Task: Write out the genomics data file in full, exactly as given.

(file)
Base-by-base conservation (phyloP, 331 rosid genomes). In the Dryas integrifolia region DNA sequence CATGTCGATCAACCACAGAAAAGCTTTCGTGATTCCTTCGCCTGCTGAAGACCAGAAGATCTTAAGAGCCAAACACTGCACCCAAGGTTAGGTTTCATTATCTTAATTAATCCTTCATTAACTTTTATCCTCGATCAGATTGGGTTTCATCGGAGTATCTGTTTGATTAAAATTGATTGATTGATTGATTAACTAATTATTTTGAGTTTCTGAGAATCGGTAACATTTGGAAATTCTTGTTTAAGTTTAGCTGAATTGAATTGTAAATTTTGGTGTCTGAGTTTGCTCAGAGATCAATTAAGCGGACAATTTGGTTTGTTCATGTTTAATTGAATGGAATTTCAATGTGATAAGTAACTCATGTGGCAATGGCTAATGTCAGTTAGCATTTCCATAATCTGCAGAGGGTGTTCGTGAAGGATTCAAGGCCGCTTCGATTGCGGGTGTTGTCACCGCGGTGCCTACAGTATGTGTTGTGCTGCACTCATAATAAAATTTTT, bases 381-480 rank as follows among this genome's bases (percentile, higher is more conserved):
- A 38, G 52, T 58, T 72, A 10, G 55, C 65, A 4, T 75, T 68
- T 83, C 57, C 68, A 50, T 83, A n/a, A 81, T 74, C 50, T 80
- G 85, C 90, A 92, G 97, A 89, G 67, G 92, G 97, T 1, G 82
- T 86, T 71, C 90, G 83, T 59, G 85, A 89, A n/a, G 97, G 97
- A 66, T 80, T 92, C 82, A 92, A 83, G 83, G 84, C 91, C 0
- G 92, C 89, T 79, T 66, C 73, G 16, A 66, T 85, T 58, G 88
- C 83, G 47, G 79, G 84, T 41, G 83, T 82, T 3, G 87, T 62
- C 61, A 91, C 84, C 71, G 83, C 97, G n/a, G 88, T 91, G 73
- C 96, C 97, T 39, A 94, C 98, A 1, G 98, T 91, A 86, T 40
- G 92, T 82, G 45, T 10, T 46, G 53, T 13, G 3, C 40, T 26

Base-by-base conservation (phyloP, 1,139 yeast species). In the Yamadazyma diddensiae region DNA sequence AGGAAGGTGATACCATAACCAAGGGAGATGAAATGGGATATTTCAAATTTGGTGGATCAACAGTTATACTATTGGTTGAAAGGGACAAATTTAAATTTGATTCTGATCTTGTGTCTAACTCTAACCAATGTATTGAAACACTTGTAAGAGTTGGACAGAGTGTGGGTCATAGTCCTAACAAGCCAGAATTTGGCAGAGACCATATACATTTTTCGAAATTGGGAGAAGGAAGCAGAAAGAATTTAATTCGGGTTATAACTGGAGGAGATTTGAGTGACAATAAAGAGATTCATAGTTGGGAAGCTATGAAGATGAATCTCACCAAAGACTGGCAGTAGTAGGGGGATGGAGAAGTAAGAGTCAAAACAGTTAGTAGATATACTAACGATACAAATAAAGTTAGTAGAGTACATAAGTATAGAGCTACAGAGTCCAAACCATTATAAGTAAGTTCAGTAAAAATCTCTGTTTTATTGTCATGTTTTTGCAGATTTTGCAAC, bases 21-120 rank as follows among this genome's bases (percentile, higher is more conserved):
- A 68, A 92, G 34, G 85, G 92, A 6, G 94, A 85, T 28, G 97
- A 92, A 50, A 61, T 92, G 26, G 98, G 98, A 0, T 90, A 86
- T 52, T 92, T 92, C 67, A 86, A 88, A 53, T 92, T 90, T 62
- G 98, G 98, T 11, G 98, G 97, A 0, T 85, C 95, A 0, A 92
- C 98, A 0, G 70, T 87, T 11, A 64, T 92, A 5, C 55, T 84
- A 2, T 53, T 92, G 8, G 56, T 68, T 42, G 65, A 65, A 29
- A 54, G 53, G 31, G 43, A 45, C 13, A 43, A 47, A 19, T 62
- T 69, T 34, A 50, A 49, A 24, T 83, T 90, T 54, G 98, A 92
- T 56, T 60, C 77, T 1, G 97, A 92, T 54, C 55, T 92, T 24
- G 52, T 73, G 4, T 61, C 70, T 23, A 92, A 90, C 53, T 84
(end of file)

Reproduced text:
Base-by-base conservation (phyloP, 331 rosid genomes). In the Dryas integrifolia region DNA sequence CATGTCGATCAACCACAGAAAAGCTTTCGTGATTCCTTCGCCTGCTGAAGACCAGAAGATCTTAAGAGCCAAACACTGCACCCAAGGTTAGGTTTCATTATCTTAATTAATCCTTCATTAACTTTTATCCTCGATCAGATTGGGTTTCATCGGAGTATCTGTTTGATTAAAATTGATTGATTGATTGATTAACTAATTATTTTGAGTTTCTGAGAATCGGTAACATTTGGAAATTCTTGTTTAAGTTTAGCTGAATTGAATTGTAAATTTTGGTGTCTGAGTTTGCTCAGAGATCAATTAAGCGGACAATTTGGTTTGTTCATGTTTAATTGAATGGAATTTCAATGTGATAAGTAACTCATGTGGCAATGGCTAATGTCAGTTAGCATTTCCATAATCTGCAGAGGGTGTTCGTGAAGGATTCAAGGCCGCTTCGATTGCGGGTGTTGTCACCGCGGTGCCTACAGTATGTGTTGTGCTGCACTCATAATAAAATTTTT, bases 381-480 rank as follows among this genome's bases (percentile, higher is more conserved):
- A 38, G 52, T 58, T 72, A 10, G 55, C 65, A 4, T 75, T 68
- T 83, C 57, C 68, A 50, T 83, A n/a, A 81, T 74, C 50, T 80
- G 85, C 90, A 92, G 97, A 89, G 67, G 92, G 97, T 1, G 82
- T 86, T 71, C 90, G 83, T 59, G 85, A 89, A n/a, G 97, G 97
- A 66, T 80, T 92, C 82, A 92, A 83, G 83, G 84, C 91, C 0
- G 92, C 89, T 79, T 66, C 73, G 16, A 66, T 85, T 58, G 88
- C 83, G 47, G 79, G 84, T 41, G 83, T 82, T 3, G 87, T 62
- C 61, A 91, C 84, C 71, G 83, C 97, G n/a, G 88, T 91, G 73
- C 96, C 97, T 39, A 94, C 98, A 1, G 98, T 91, A 86, T 40
- G 92, T 82, G 45, T 10, T 46, G 53, T 13, G 3, C 40, T 26

Base-by-base conservation (phyloP, 1,139 yeast species). In the Yamadazyma diddensiae region DNA sequence AGGAAGGTGATACCATAACCAAGGGAGATGAAATGGGATATTTCAAATTTGGTGGATCAACAGTTATACTATTGGTTGAAAGGGACAAATTTAAATTTGATTCTGATCTTGTGTCTAACTCTAACCAATGTATTGAAACACTTGTAAGAGTTGGACAGAGTGTGGGTCATAGTCCTAACAAGCCAGAATTTGGCAGAGACCATATACATTTTTCGAAATTGGGAGAAGGAAGCAGAAAGAATTTAATTCGGGTTATAACTGGAGGAGATTTGAGTGACAATAAAGAGATTCATAGTTGGGAAGCTATGAAGATGAATCTCACCAAAGACTGGCAGTAGTAGGGGGATGGAGAAGTAAGAGTCAAAACAGTTAGTAGATATACTAACGATACAAATAAAGTTAGTAGAGTACATAAGTATAGAGCTACAGAGTCCAAACCATTATAAGTAAGTTCAGTAAAAATCTCTGTTTTATTGTCATGTTTTTGCAGATTTTGCAAC, bases 21-120 rank as follows among this genome's bases (percentile, higher is more conserved):
- A 68, A 92, G 34, G 85, G 92, A 6, G 94, A 85, T 28, G 97
- A 92, A 50, A 61, T 92, G 26, G 98, G 98, A 0, T 90, A 86
- T 52, T 92, T 92, C 67, A 86, A 88, A 53, T 92, T 90, T 62
- G 98, G 98, T 11, G 98, G 97, A 0, T 85, C 95, A 0, A 92
- C 98, A 0, G 70, T 87, T 11, A 64, T 92, A 5, C 55, T 84
- A 2, T 53, T 92, G 8, G 56, T 68, T 42, G 65, A 65, A 29
- A 54, G 53, G 31, G 43, A 45, C 13, A 43, A 47, A 19, T 62
- T 69, T 34, A 50, A 49, A 24, T 83, T 90, T 54, G 98, A 92
- T 56, T 60, C 77, T 1, G 97, A 92, T 54, C 55, T 92, T 24
- G 52, T 73, G 4, T 61, C 70, T 23, A 92, A 90, C 53, T 84